Plasma concentrations of methamphetamine were determined via liquid chromatography-tandem mass spectrometry (LC-MS/MS) as previously described with slight modifications . Plasma (50 μL) was diluted with 50 μL MilliQ water, internal standard (methamphetamine-d5) was added and plasma protein was precipitated via the addition of acetonitrile (100 μL) and 0.2M zinc sulfate (100 μL). 10 μL was injected onto a Titan C18 UHPLC column (1.9 μM, 2.1X100 mm, Sigma Aldrich, New South Wales, Australia). Mobile phase A was 0.05% formic acid in water and mobile phase B was acetonitrile. The flow rate was 0.3 mL/min, and Mobile phase B was run at 10% for 1 minute, and then increased to 95% over 4 minutes. This was held for 1 minute, and then returned to 10% for 2 minutes until the next injection. Methamphetamine was detected using a Shimadzu 8060 LC-MS/MS (Shimadzu Kyoto, Japan), system in positive ion mode by determination of the area obtained from the methamphetamine peak to that of the internal standard (d5-methamphetamine), and comparing to a standard curve where known concentrations of methamphetamine (5–500 ng/mL) were added to blank plasma.
Plasma (100 μL) was precipated using 900 μL of acetonitrile and 50μL of internal standard mastermix (10 ng/mL midazolam d6, 500 ng/mL caffeine d3 and 1500ng/mL paraxanthine d3) was added. The mixture was vortexed and centrifuged at 10,000 g for 10 minutes at 4°C. The clear supernatant was collected and evaporated to dryness using a Concentrator plus (Eppendorf). The samples were reconstituted using 200 μL of 20% acetonitrile in water. Analytes were separated using a reverse phase liquid chromatography (LC) method whereby 30 μL of sample was injected onto a Kinetex EVO 2.6 μM, 2.1X100 mm, C18 LC column (Phenomenex, Torrance, CA). Mobile phase A was 0.05% formic acid in water and mobile phase B was 100% acetonitrile. The flow rate was 0.3 mL/min, and mobile phase B was initially 20%, which was increased linearly to 100% over 4 minutes. Analytes were detected using LC-MS/MS (LCMS8060, Shimadzu, Kyoto, Japan), which was operated in positive ion mode. The area fo each analyte was compared to the area of the relevant internal standard (midazolam-d6 was used for hydroxymidazolam) and concentration in each sample was calculated using standard curves prepared in blank plasma in the range of 1–200 ng/mL (midazolam and hydroxymidazolam) and 25–5000 ng/mL (caffeine and paraxanthine).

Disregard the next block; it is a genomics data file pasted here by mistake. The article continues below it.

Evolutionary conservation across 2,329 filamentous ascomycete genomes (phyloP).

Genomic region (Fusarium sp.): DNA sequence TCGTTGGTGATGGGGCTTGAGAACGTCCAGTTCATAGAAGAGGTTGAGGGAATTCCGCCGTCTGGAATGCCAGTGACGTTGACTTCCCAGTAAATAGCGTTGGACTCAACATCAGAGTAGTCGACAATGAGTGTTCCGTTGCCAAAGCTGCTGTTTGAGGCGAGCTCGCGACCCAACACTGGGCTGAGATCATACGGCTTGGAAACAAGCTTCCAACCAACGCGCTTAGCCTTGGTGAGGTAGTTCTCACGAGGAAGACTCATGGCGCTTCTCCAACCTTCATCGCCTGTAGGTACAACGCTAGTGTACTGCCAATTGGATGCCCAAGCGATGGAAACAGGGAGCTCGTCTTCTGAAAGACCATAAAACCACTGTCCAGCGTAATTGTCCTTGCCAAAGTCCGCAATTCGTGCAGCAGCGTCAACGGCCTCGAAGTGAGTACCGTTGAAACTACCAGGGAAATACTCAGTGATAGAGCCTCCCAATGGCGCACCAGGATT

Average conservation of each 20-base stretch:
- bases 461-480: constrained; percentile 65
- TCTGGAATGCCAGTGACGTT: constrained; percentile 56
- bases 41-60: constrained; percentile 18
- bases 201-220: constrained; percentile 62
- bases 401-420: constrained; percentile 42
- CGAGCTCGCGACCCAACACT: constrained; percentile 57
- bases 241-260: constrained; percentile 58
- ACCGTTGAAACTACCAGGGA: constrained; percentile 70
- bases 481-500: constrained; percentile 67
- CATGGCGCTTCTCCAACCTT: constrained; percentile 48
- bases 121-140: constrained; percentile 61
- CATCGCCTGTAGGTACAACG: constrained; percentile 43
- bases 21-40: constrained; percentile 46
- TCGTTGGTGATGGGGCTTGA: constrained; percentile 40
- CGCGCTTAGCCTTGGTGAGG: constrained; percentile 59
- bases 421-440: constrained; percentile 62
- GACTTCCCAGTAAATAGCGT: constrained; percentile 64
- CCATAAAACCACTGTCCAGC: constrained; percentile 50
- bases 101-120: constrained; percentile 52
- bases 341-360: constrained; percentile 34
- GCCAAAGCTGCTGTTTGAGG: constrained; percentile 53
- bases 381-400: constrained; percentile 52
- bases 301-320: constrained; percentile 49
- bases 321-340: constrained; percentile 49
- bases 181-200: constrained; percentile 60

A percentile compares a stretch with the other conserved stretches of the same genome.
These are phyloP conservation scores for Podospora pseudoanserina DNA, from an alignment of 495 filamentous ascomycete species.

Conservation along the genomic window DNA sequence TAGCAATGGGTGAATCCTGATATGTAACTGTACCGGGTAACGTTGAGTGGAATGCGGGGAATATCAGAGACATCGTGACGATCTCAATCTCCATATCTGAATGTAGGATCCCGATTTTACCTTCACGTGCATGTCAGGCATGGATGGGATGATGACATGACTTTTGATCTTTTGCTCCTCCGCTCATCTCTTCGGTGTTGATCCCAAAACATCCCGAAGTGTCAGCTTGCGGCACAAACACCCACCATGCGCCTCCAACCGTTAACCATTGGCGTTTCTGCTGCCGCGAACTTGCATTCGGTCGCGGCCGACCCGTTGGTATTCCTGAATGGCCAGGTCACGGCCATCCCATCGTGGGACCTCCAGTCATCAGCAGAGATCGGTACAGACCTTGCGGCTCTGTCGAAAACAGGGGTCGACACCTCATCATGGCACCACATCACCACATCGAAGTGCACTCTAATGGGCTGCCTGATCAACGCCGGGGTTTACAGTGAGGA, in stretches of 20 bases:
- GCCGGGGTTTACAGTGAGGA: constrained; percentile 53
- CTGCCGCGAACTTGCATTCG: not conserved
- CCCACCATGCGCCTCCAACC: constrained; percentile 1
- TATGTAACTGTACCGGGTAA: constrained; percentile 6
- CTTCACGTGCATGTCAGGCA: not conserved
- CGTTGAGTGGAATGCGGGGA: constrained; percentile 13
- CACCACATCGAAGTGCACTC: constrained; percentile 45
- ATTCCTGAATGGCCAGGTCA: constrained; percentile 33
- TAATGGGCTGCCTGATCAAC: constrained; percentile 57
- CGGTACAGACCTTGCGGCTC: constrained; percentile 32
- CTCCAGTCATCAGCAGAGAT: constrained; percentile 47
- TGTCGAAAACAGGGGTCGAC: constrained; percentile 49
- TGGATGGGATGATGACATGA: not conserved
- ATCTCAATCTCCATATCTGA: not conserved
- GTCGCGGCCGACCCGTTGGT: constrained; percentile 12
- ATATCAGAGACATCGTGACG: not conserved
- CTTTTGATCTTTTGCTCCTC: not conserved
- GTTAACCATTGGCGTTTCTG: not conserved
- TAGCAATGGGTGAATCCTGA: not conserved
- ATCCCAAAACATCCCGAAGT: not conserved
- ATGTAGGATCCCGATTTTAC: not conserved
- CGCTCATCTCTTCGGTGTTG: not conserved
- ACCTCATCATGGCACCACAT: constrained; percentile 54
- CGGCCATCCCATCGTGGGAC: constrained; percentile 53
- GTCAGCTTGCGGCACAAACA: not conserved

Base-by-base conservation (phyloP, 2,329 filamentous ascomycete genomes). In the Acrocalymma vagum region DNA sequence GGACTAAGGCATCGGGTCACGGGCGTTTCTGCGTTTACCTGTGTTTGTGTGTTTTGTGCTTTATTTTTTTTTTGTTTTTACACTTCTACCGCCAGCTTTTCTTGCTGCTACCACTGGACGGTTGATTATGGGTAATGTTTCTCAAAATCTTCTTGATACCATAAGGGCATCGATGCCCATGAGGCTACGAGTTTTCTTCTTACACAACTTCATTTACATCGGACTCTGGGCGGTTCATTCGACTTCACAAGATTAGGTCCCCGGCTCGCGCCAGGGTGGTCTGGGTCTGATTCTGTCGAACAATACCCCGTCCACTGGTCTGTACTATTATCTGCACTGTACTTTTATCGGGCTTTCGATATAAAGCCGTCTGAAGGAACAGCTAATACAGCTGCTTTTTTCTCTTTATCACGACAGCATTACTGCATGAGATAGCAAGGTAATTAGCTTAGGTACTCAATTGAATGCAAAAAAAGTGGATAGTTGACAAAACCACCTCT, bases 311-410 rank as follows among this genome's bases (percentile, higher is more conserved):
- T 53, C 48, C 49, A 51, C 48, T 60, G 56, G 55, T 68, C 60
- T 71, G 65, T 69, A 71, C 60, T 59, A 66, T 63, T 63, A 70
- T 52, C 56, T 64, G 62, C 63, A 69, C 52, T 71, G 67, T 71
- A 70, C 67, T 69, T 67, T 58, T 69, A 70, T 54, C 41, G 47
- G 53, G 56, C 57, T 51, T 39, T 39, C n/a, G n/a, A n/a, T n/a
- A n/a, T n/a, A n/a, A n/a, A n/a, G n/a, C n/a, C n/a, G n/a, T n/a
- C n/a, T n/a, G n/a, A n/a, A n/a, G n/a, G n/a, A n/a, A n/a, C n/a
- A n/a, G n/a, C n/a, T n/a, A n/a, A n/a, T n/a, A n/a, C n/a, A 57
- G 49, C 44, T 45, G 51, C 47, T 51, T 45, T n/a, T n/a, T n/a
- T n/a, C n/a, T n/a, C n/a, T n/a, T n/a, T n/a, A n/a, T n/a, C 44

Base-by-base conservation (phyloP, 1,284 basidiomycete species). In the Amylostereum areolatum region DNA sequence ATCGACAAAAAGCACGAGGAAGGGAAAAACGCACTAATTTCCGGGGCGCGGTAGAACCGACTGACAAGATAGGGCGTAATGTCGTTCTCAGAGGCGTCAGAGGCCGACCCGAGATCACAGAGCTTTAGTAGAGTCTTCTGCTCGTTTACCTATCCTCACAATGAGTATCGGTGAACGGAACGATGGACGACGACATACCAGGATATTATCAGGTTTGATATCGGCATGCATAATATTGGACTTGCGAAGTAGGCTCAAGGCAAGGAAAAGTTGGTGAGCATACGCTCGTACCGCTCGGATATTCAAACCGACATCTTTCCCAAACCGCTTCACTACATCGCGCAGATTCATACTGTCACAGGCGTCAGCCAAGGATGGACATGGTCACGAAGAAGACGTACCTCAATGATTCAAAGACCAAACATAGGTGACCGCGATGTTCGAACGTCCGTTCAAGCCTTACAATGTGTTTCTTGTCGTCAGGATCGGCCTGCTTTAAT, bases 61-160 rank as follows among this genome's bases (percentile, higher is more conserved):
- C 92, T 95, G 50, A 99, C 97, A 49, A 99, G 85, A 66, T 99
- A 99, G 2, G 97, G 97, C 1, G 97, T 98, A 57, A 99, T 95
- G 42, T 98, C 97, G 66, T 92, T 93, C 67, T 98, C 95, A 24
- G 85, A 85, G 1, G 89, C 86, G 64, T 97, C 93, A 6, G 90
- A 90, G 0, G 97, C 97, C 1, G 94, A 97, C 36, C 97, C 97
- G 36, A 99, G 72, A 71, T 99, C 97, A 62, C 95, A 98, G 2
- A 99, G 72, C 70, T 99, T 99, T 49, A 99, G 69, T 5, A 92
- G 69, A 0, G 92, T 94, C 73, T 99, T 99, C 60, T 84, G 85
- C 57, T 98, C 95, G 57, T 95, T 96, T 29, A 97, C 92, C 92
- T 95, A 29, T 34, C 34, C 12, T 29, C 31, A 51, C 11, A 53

The area under the curve (AUC) of caffeine, paraxanthine, midazolam and hydroxymidazolam between administration and 6 hours was determined via non-compartmental analysis using PK Solver , and the metabolic activity of CYP1A2 and CYP3A were determined as the ratio between the AUC of caffeine:paraxanthine and midazolam:hydroxymidazolam respectively.